SWIFT has since implemented a new customer security program aimed at stronger fraud detection and more secure transaction processes. "We're hardening our software and using big data in our central database to detect earlier [any] potential fraud, he said. SWIFT will release its new updated security controls this month for member banks, he said.

How Bluenoroff Hacks
Meanwhile, according to Kaspersky's new research, Bluenoroff's MO works like this: the attackers breach a system inside the bank via a watering hole attack using an exploit on a legitimate financial industry website, or remotely exploit a system with malware. The attackers then hop to other bank computers and install backdoors that allow them to move about freely and conduct reconnaissance on the bank, studying its network and systems architecture and locating key targets such as authentication information and domain controllers.

Once they have the lay of the land, they drop custom malware that can sneak past security software or measures in financial applications. That's when they start processing rogue transactions and stealing money.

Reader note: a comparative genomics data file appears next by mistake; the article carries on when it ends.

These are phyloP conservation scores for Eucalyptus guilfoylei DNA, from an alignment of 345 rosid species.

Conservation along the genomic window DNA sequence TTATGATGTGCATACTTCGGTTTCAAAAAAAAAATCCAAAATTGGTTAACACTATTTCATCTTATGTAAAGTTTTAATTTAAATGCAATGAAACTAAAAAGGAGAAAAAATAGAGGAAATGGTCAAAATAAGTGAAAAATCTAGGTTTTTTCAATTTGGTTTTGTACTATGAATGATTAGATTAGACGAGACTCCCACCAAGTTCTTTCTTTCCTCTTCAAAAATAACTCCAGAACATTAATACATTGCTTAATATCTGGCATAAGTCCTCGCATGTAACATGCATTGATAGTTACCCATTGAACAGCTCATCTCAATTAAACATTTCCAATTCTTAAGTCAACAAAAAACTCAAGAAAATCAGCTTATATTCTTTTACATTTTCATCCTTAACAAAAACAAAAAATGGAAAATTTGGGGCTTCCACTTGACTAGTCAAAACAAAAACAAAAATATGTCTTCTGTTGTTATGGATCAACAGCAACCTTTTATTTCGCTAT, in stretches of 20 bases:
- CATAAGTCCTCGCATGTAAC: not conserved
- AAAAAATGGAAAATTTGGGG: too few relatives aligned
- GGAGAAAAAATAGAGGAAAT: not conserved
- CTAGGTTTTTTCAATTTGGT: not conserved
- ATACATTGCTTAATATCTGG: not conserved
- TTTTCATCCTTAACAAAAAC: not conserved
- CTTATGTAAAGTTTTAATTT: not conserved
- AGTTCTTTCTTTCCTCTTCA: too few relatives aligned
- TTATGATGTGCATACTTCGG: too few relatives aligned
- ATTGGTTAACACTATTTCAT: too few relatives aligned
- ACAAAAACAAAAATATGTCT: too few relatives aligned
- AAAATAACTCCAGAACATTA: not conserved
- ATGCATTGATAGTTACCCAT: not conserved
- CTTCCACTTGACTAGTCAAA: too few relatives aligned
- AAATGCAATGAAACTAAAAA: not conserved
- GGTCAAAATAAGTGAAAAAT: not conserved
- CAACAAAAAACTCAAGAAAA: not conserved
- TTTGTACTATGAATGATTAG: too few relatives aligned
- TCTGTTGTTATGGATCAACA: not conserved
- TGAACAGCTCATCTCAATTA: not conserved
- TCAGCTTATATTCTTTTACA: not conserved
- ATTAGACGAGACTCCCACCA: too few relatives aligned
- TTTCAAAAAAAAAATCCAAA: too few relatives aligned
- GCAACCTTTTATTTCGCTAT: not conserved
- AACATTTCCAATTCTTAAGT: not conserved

Bluenoroff appears to have gone dormant for now, which Kaspersky believes is a sign that they are regrouping and creating new attack tools.

Check out the two-day Dark Reading Cybersecurity Crash Course at Interop ITX, May 15 & 16, where Dark Reading editors and some of the industry's top cybersecurity experts will share the latest data security trends and best practices

Related Content:

Kelly Jackson Higgins is Executive Editor at DarkReading.com. She is an award-winning veteran technology and business journalist with more than two decades of experience in reporting and editing for various publications, including Network Computing, Secure Enterprise ... View Full Bio

Comment  | 
Print  | 
More Insights
Comments
Newest First  |  Oldest First  |  Threaded View
vinderofficial
50%
50%
vinderofficial,
User Rank: Apprentice
4/10/2017 | 5:52:59 AM
SSC Exam Calendar 2017
Staff Selection Commission Board has recently released a notification for the latest Exam Calendar for the year 2017. All the exam will be conducted through the SSC Exam Calendar 2017.

SSC Exam Calendar 2017-18

How Attackers Infiltrate the Supply Chain & What to Do About It
Shay Nahari, Head of Red-Team Services at CyberArk,  7/16/2019
US Mayors Commit to Just Saying No to Ransomware
Robert Lemos, Contributing Writer,  7/16/2019